While there are many excellent male yogis in the US, a large portion of our society still views asana as an activity mostly practiced by women. Thankfully, the imposition of this gender-bias on yoga is breaking down in many sectors of our culture, perhaps most notably in the highly male-dominated armed forces. As the therapeutic use of yoga has slowly gained acceptance from the military over the past several years, it has repeatedly been shown to help both active soldiers and veterans deal with the affects and stresses of their profession.
In 2005, the US Department of Defense (DOD) investigated the effects of yoga nidra practice on soldiers returning from combat with post-traumatic stress disorder (PTSD). After only eight weeks, all of the participants had reduced symptoms—a result so successful that further study was funded and the iRest meditation program was born. “The program provides them body relaxation and breathing exercises that are tools for managing the emotions, the memories, the cognitive thoughts that come with war,” says Richard Miller, a clinical psychologist and advisor to the study. The program is now used at several medical centers across the country to treat veterans with PTSD. This has contributed to the slow integration of meditation and yoga into military culture, which has begun to loosen the stigma surrounding these practices for many soldiers.
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According to the U.S. Department of Veterans Affairs, between 11 and 20 percent of veterans returning from Iraq and Afghanistan suffer from PTSD. Unfortunately, there is also a stigma associated with the diagnosis of PTSD, and many soldiers never seek treatment. The Department of Veterans Affairs estimates nearly 800,000 vets suffer from its effects, yet only 78,000 cases have been diagnosed. The stigma associated with the “disorder” is so great that the Army’s vice chief of staff has approached the head of the American Psychiatric Association with a request that the diagnosis be given a new name.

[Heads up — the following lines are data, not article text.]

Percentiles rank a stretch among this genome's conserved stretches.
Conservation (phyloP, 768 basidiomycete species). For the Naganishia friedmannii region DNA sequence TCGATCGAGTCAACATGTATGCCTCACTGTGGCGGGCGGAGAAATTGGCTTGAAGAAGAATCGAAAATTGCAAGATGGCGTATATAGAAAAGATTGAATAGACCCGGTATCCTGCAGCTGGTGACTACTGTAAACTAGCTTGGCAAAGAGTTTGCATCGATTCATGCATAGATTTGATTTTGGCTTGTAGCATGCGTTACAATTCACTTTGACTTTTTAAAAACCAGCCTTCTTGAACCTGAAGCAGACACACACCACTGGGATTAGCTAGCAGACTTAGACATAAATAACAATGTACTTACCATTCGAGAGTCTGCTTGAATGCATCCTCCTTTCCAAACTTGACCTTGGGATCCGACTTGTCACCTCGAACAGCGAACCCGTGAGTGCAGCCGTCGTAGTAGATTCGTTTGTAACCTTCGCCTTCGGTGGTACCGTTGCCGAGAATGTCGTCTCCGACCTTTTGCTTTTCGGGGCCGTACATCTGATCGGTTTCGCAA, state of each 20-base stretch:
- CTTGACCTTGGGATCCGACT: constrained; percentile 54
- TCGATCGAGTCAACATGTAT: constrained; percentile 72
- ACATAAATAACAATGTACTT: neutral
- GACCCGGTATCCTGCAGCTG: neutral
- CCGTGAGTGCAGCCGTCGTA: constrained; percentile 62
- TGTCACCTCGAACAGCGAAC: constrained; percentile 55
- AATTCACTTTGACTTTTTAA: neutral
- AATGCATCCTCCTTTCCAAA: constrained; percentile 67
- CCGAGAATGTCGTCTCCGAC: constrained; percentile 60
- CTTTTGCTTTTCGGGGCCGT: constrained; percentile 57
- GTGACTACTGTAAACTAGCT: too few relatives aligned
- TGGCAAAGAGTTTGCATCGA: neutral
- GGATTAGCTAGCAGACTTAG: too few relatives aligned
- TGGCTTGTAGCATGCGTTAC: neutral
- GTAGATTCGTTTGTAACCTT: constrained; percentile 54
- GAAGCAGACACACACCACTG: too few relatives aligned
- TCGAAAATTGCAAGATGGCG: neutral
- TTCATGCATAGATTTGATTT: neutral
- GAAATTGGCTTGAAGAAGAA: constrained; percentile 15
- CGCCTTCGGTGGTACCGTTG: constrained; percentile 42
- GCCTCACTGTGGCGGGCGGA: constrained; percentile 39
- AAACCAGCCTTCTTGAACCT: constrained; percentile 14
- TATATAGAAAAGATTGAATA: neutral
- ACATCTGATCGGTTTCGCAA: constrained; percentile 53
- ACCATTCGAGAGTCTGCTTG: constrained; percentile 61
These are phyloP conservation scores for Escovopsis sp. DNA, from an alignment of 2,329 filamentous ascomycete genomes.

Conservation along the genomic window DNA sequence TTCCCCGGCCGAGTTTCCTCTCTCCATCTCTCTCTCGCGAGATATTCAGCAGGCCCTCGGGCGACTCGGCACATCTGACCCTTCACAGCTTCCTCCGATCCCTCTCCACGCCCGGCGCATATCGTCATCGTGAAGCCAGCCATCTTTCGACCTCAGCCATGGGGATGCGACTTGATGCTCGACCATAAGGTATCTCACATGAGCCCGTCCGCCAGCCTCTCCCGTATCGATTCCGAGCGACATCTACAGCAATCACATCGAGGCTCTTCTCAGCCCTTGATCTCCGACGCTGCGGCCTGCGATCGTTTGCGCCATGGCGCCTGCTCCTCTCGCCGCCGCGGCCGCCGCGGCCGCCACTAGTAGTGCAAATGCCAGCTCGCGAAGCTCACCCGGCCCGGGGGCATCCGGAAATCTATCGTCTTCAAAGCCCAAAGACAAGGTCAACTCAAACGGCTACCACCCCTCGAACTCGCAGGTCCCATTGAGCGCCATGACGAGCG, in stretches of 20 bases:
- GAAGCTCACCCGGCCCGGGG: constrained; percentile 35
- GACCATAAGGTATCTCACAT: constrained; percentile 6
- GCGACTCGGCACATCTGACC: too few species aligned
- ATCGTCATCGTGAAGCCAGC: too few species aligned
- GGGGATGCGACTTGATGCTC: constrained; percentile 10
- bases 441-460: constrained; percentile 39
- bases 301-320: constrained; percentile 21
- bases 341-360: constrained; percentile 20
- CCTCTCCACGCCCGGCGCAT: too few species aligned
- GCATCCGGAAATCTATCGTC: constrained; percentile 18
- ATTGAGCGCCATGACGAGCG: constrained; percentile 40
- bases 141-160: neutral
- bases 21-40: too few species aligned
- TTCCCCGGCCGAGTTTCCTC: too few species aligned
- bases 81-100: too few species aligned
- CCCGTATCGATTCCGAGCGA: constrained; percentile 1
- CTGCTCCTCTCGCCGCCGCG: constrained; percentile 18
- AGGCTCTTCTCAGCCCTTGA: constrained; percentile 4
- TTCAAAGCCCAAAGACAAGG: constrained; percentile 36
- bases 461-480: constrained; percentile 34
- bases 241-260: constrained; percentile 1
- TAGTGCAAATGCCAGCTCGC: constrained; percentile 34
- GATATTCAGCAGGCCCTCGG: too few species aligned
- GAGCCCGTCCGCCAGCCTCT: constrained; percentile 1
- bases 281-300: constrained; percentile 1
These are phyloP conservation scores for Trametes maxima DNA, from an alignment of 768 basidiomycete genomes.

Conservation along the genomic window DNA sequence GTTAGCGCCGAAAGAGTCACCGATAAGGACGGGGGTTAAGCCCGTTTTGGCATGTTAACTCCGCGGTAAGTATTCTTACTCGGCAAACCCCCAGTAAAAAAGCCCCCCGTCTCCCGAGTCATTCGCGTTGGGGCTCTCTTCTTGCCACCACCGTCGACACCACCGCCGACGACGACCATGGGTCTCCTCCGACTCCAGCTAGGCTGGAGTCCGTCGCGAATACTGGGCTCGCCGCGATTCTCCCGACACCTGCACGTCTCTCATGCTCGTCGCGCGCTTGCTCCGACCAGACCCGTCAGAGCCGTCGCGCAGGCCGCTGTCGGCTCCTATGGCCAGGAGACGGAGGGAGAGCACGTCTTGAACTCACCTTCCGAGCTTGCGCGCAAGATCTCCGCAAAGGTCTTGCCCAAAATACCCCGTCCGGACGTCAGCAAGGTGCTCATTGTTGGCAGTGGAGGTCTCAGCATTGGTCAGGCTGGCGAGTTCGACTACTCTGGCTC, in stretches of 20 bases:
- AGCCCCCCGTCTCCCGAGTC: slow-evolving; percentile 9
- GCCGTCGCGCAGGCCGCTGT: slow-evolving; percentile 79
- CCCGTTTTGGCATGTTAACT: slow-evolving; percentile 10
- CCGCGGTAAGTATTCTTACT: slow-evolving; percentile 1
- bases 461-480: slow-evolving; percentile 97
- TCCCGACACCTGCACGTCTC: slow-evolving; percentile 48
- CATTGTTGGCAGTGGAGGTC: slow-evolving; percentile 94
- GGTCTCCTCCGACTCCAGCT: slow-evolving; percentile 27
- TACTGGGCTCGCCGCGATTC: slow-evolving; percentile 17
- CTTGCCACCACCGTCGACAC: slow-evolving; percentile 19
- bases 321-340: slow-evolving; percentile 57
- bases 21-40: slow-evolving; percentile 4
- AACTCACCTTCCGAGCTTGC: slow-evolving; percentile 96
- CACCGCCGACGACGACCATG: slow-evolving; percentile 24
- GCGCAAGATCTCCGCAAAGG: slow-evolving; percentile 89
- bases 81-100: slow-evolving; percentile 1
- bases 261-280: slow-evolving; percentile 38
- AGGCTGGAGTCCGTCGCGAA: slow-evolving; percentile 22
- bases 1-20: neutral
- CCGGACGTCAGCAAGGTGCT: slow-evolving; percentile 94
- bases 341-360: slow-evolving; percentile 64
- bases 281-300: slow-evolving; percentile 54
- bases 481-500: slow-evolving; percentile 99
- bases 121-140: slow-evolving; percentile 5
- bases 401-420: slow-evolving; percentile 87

However, rebranding the condition won’t make the diagnosis any easier for soldiers who want to continue serving active duty. After 18 months of sleepless, nightmare filled nights, Marines Sgt. Hugo Patrocinio still wasn’t ready to accept the diagnosis, describing it as “career suicide.” Patrocinio also resisted advice to try yoga at first, thinking he “was this tough guy”, and the two were diametrically opposed. When he finally decided he had nothing to lose, it took only one class for him to realize it could help. He didn’t even try any poses in his first class, but as he lay on his mat trying to clear his head, he fell asleep for the first time in a long time without medication. “That was when I knew yoga could help me get better,” he says of the experience.
Regardless of where your stress comes from, it is clear that yoga is an effective coping mechanism for many. One benefit of yoga going mainstream may be the breaking down of barriers so that those who could benefit from it the most take that first step to try it out.
Any ideas on how to successfully encourage a veteran or active duty soldier in your life to try yoga?